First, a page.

The UK decision to abstain in the UN Security Council vote on Palestinian statehood is a classic piece of diplomatic compromise. The people around David Cameron talked a good game about "going in to bat" for Israel when the issue first came to a head at the UN in September, but when push came to shove it was clear that Britain was likely to follow France's lead and abstain, rather than back the American decision to veto the move. The knowledge that the US was going to block the move in the Security Council made it easier for Mr Hague to hedge at this stage.
This has been, in recent years, the British way. The Board of Deputies was highly critical of David Miliband when he abstained in the vote over the Goldstone Report in 2009, and many in Conservative circles accused him of selling out Israel at the time. Mr Hague and Mr Cameron are discovering that it's not so easy to take a hardline stance in government.
The government decided not to declare its hand until the last minute - and in a sense it has still not done so. The tortuous wording of the statement comes straight from the Foreign Ofice handbook. On the one hand: "The UK judges that the Palestinian Authority largely fulfils criteria for UN membership, including statehood as far as the reality of the situation in the Occupied Palestinian territories allows, but its ability to function effectively as a state would be impeded by that situation." So the UK government believes that the PA has met the conditions of membership and even statehood, but the situation in the territories stops it from functioning as a state. The UK will therefore not vote against the bid because the criteria for membership are met in theory - even if the practicalities of statehood are made impossible by conditions on the ground.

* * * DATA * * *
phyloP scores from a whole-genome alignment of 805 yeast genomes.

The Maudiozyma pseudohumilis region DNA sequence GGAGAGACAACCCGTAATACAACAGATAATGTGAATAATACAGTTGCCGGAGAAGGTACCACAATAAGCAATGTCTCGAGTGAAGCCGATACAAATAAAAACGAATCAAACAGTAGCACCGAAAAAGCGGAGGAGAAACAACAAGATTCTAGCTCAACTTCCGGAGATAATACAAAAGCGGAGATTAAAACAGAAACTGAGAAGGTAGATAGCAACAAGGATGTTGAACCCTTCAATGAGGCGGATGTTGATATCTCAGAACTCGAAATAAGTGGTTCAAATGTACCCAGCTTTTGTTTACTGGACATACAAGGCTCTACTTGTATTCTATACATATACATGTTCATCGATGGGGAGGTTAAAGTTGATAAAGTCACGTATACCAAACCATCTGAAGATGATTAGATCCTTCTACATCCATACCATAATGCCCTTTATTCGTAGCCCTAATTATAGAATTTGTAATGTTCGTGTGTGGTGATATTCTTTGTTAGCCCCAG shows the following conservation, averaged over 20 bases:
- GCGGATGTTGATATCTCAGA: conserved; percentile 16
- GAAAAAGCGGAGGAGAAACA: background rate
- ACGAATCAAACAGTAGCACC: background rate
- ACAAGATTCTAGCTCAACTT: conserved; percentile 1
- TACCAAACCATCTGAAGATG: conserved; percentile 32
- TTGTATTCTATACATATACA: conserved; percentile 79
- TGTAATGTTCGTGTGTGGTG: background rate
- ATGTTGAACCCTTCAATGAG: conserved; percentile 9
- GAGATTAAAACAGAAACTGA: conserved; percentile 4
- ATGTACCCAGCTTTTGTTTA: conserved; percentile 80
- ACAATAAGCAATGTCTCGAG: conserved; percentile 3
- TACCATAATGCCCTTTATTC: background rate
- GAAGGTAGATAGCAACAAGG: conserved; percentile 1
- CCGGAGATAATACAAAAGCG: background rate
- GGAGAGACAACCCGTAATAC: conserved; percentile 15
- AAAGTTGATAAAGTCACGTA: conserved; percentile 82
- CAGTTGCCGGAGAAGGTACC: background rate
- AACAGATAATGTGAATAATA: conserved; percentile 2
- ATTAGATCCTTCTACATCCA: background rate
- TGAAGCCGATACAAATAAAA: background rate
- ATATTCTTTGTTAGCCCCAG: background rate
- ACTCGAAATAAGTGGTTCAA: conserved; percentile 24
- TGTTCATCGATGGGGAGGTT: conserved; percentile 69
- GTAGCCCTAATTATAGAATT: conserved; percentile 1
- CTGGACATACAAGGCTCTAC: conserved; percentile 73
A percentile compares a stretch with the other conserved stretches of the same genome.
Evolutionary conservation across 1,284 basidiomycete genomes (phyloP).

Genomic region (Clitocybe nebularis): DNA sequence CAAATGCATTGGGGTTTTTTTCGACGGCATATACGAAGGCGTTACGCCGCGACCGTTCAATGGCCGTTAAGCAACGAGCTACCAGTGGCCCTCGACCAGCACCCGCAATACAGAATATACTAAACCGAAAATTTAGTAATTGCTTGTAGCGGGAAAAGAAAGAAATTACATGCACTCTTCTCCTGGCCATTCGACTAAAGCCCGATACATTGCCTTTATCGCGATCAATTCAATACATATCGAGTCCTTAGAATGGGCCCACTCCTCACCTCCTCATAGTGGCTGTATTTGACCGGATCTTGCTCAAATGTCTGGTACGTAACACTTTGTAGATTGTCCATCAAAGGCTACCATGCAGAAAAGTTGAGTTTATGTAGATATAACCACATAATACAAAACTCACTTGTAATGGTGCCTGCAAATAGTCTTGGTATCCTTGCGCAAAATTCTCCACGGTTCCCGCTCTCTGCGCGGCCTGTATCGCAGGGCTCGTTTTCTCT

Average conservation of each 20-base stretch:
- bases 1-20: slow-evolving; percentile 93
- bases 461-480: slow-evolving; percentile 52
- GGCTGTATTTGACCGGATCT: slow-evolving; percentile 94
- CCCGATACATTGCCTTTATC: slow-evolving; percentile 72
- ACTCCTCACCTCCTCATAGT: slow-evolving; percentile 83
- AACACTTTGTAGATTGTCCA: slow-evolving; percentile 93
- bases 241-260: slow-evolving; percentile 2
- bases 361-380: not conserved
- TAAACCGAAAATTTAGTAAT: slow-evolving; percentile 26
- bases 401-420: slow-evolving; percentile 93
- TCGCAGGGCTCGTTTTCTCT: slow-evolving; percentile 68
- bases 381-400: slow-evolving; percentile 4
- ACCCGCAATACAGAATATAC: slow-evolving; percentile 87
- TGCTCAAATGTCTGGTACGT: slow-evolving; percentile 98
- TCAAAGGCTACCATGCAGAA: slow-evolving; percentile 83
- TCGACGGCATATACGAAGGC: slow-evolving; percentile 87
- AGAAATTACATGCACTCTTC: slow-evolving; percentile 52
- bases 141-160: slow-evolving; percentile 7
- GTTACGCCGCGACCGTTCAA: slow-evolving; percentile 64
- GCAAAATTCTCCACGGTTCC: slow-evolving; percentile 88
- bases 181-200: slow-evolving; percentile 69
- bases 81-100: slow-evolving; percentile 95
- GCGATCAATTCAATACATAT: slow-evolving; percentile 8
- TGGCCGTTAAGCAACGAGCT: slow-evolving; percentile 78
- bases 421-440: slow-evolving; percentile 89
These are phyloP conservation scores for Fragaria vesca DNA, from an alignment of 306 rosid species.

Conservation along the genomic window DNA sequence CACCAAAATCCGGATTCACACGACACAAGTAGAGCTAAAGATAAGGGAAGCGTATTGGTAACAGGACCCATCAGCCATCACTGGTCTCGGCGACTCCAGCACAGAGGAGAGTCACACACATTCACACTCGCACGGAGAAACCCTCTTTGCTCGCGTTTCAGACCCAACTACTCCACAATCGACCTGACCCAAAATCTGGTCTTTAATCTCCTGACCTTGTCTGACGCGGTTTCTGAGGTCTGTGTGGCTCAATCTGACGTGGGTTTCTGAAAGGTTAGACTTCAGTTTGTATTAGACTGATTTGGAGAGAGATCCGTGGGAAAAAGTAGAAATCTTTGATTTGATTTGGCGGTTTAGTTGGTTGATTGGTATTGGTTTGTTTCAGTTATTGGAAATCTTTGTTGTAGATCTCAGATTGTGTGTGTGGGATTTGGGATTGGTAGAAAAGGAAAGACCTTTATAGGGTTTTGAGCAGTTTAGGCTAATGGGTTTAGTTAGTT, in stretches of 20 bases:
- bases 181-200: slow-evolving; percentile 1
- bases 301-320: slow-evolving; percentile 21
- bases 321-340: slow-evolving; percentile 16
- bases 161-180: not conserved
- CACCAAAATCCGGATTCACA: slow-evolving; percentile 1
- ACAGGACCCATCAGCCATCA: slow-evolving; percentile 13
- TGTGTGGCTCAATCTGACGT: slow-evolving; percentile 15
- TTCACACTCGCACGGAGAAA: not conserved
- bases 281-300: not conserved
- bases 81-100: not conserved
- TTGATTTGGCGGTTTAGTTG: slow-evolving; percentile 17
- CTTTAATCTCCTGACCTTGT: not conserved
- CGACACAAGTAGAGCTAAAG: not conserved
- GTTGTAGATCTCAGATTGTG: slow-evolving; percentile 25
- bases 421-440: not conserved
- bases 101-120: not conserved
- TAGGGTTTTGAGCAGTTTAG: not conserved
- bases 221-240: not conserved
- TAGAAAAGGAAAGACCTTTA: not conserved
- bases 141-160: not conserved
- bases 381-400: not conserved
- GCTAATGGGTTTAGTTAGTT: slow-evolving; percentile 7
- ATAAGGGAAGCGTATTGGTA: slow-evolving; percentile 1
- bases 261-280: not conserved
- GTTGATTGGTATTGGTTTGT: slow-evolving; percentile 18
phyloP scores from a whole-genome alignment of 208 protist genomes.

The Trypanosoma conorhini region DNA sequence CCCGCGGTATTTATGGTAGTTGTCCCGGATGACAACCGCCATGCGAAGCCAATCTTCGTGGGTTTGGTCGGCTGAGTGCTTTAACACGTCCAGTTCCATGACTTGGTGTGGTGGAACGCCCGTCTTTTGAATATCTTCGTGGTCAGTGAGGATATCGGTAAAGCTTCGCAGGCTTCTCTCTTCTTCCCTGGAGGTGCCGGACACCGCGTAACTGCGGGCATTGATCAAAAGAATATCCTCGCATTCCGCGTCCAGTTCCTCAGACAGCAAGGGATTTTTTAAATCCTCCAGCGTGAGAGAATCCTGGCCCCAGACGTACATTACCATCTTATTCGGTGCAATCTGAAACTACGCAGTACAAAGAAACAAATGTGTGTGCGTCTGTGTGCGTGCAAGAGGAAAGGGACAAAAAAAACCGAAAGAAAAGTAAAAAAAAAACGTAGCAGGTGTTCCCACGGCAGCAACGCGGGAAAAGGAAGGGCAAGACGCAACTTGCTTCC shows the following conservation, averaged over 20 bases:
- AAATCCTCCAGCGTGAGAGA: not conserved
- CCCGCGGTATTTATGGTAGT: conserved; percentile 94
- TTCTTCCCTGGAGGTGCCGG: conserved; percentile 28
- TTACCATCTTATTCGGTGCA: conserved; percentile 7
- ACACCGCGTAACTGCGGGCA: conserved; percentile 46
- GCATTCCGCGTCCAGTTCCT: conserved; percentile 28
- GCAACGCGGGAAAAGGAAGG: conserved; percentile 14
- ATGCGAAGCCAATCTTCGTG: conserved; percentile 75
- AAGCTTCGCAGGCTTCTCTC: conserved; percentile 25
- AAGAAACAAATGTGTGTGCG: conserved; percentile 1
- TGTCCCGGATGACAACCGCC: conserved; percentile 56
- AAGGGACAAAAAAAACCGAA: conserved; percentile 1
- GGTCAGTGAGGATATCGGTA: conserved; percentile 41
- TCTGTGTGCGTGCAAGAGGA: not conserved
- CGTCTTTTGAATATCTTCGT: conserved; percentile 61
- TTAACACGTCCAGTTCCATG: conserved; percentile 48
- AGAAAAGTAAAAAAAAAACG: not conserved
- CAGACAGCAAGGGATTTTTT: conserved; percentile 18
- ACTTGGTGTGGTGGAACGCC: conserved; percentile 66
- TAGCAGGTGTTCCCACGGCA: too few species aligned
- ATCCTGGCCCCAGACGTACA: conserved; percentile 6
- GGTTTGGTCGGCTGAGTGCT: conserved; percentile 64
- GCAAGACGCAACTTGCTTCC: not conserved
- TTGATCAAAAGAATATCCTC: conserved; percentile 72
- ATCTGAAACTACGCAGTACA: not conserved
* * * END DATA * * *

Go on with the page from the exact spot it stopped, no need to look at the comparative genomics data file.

And yet, the UK cannot vote for UN membership because it has always stated that its primary objective is a "return to negotiations through the Quartet process and the success of those negotiations". This is, by any standards, an ingenious cop-out.
Mr Hague's statement was, noticeably, entirely free of the usual fine words about unbreakable bonds of UK-Israel friendship, tributes to Israeli democracy and commitments to Israeli security.
Make no mistake, William Hague's statement marks a new era in UK-Israel relations.